Fundamental Management Functions
There are many similarities and differences in the administration of public or private sectors. These similarities begin at the mission level in which both sectors strive to achieve goals through the administration process. The largest difference between public and private sector, begin at this level with regard to the difference of management. Public sector is managed by government and private sector is managed by groups of individual owners or managers (Cunha and Cooper, 1998). This difference in management provides each sector with different mission priorities and slightly different goals, but the process of achieving these goals remain very similar.
The administration of private and public sector entities both involve the same fundamental management functions of organizing, planning, resourcing, and controlling. Both private and public sectors must abide by these functions in order to accomplish goals and maintain effective and efficient day-to-day operations (Cunha and Cooper, 1998).
Within these functions, the differences between private and public sector become visible. For instance, organizing in the public sector involves making optimum use of resources in order to accomplish projects or agency missions. This organization often requires the same use of personnel and resource allocation as in the private sector. The difference in this function really is a measure of success. The private sector measures the success of a project in terms of profit whereas the public sector measures success in terms of outcome (Cunha and Cooper, 1998). This difference while subtle is at the same time important because it affects each of the functions of management. For instance, the process of planning would include creating a budget for a project. The budget within the public sector would be designed to deliver service to as many people as possible for the amount of money allocated. While in the private sector the budget would be designed to deliver service to as many people as possible for the least cost possible in order to garner profits (Cunha and Cooper, 1998).
Another area of business function that exemplifies this difference between public and private sector administration can be seen in the resourcing function. As part of the resourcing function of any business, human resources must hire people to fill positions (Gomez-Mejia, et.al, 2008). The difference between seeking outcome and profit becomes extremely apparent in the instance of human resources. Managers in the private sector seek to maximize profit whereas their government counterparts have notoriously sought to maximize outcomes. Often this difference is seen as government individuals seeking to spend every dime in a budget and although this has an element of truth to it, it is a gross overgeneralization. The fact is that government administrators attempt to maximize outcomes and they do this by maximizing dollars. Because budgets are constantly scrutinized surpluses (profits) are often seen negatively because this could be seen by administrators as over budgeting and thus decrease funding. For this reason, the traditional human resource role in government has always been viewed in a negative light. The hiring of personnel has been fraught with issues concerning ineffective hiring practices, inefficient managers, and negative organizational cultures. In essence many government managers and workers were hired and simply become agents of spending for the government. These inefficiencies in public HR practices became an increasing concern throughout the latter part of the twentieth century because of the increasing demand for public services (Cunha and Cooper, 1998).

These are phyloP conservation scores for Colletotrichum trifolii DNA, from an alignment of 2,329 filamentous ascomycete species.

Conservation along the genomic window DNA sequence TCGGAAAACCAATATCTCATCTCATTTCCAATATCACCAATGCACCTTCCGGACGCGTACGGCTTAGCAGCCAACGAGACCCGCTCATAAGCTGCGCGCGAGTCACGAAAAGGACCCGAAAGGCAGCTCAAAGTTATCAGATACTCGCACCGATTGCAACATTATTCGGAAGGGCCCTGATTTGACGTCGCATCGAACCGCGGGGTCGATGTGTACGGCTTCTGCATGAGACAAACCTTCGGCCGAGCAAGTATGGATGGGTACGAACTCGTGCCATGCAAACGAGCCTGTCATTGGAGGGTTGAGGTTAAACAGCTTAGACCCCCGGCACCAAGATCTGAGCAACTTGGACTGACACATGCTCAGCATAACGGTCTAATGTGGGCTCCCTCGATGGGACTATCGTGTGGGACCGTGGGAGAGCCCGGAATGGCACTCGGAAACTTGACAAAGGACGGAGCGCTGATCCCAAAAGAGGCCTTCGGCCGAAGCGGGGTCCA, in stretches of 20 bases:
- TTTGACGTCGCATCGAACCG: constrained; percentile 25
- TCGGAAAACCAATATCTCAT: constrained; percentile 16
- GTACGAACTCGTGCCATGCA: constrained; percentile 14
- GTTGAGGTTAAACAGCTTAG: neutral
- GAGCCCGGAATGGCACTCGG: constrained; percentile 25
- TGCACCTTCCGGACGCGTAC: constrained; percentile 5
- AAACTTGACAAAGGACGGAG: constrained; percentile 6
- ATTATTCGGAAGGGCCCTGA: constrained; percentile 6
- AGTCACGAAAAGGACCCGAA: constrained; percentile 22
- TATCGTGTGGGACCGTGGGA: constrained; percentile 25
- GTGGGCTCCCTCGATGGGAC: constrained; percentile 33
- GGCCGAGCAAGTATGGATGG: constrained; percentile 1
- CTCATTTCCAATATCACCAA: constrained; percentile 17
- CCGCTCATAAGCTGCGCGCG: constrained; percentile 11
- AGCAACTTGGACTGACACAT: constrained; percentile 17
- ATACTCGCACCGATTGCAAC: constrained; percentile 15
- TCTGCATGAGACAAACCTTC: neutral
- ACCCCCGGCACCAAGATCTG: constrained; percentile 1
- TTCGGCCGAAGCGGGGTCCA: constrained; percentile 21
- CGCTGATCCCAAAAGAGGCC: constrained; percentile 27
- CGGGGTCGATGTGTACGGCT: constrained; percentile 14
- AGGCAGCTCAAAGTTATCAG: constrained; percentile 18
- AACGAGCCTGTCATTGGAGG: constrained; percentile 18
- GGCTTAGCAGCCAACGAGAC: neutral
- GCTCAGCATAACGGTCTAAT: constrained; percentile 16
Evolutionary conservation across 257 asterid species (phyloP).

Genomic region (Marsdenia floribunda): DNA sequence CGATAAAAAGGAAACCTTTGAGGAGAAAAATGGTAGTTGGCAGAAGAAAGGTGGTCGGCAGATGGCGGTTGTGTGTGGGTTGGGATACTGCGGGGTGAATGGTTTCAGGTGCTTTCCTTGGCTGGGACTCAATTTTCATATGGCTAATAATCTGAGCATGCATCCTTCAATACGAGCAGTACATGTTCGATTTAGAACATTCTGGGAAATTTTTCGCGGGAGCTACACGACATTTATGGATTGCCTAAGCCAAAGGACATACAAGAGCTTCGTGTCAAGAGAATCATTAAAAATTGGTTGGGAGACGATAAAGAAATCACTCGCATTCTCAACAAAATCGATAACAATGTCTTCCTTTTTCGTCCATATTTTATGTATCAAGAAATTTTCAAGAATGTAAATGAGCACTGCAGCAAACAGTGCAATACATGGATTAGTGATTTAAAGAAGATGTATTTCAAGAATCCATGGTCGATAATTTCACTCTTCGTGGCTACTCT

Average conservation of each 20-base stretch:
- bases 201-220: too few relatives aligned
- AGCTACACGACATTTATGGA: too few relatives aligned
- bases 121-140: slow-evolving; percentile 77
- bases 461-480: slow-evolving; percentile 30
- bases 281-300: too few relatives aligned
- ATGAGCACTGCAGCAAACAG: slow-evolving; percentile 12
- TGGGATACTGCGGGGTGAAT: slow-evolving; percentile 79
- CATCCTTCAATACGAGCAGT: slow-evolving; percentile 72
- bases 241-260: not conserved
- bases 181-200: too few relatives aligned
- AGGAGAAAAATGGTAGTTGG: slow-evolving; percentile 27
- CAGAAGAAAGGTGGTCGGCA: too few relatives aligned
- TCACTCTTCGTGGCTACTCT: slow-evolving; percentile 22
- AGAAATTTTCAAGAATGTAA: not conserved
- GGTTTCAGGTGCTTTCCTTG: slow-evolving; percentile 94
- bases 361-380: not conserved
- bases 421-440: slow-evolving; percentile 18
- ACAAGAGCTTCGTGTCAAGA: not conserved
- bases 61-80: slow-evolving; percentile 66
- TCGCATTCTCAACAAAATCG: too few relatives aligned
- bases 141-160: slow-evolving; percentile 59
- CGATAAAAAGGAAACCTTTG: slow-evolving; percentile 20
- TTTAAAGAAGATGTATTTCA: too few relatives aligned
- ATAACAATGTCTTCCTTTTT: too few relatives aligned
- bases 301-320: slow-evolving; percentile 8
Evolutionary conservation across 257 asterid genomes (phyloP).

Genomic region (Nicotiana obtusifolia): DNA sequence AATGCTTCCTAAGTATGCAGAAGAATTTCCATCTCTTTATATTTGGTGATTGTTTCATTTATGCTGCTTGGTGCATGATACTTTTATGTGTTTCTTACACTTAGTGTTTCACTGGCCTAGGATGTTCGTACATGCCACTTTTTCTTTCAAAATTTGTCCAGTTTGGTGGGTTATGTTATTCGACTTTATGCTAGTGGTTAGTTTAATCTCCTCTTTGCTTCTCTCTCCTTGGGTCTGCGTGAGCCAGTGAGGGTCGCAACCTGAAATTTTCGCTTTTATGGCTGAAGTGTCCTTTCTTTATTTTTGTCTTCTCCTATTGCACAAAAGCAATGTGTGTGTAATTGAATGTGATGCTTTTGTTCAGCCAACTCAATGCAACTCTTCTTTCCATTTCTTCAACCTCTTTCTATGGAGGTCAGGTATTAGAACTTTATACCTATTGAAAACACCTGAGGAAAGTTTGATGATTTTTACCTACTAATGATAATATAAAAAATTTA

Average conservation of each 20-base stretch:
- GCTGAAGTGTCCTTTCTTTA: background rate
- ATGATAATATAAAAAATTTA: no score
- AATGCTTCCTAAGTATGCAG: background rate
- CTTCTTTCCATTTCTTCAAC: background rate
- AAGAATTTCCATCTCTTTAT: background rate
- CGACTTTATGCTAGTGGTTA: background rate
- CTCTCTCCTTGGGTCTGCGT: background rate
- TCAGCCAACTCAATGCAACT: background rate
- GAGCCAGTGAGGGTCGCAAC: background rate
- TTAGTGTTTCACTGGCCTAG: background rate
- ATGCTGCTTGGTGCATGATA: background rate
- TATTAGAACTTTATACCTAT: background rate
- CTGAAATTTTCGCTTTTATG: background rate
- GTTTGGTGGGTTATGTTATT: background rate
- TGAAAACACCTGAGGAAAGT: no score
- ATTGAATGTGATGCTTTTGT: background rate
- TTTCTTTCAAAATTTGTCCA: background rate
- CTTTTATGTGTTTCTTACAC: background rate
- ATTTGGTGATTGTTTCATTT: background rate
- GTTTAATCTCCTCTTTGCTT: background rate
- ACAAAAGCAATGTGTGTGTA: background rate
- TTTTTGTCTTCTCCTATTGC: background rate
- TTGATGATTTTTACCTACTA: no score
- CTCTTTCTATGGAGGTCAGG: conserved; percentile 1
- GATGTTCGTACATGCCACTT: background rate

In 1993 the Government Performance and Results Act’s (GPRA) was passed in order to address and bring accountability to public human resource management. The National Performance Review also known as the National Partnership for Reinventing Government, began initiatives, such as downsizing, reorganizing, streamlining, and delegating HR authorities. The delegating of those HR authorities was intended to improve HR’s ability to focus on organizational issues such as mission and bringing efficiency back into the public sector.